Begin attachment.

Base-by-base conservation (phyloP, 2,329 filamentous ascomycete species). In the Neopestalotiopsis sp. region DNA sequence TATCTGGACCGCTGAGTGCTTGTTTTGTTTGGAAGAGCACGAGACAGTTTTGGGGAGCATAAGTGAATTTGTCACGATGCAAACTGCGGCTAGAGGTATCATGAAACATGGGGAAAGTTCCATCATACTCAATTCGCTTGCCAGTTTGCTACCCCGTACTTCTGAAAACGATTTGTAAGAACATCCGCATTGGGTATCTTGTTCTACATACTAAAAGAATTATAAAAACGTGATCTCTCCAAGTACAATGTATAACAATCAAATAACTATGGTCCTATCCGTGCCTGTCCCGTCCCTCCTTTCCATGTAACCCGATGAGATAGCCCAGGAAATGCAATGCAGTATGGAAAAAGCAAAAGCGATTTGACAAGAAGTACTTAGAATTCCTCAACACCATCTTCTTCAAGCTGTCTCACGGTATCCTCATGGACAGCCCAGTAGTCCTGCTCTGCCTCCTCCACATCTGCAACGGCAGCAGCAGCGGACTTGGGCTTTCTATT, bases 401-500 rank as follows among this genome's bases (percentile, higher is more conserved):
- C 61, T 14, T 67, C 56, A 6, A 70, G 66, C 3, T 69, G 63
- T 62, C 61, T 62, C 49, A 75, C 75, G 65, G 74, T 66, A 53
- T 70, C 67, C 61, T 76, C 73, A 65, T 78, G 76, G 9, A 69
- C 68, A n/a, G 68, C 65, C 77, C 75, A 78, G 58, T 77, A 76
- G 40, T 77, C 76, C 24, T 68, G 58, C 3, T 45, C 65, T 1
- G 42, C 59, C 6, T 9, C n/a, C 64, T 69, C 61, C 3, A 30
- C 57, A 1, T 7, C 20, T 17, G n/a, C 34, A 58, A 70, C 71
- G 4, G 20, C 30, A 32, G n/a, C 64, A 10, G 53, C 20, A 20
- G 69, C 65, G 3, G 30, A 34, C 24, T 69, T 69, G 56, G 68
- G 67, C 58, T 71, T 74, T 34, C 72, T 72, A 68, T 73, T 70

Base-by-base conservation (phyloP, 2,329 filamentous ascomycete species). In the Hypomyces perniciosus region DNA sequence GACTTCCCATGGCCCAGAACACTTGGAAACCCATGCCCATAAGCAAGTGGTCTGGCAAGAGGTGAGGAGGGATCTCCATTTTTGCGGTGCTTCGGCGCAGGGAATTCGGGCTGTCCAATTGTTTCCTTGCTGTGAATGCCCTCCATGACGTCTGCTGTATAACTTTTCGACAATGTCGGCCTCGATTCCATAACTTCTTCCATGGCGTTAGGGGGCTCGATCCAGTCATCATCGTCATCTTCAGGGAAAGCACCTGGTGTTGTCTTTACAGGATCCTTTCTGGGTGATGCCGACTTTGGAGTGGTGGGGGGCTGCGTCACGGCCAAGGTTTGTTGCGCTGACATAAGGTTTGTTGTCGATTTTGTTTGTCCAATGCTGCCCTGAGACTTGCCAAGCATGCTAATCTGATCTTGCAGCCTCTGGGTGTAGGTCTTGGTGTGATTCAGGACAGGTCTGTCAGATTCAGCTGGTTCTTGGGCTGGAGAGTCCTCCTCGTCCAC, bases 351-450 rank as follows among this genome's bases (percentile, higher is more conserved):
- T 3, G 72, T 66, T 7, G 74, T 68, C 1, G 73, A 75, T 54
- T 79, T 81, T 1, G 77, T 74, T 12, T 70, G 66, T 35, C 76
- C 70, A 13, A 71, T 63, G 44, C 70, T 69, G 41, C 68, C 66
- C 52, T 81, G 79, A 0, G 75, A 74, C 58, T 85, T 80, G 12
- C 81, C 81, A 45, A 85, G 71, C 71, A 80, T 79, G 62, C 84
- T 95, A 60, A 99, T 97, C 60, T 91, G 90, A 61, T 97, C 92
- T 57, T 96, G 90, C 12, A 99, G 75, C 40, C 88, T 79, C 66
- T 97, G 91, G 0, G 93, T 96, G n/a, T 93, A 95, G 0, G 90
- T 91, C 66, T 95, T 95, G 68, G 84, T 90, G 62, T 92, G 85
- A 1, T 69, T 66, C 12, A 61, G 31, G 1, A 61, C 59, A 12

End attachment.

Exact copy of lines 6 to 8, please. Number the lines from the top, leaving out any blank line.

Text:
- G 40, T 77, C 76, C 24, T 68, G 58, C 3, T 45, C 65, T 1
- G 42, C 59, C 6, T 9, C n/a, C 64, T 69, C 61, C 3, A 30
- C 57, A 1, T 7, C 20, T 17, G n/a, C 34, A 58, A 70, C 71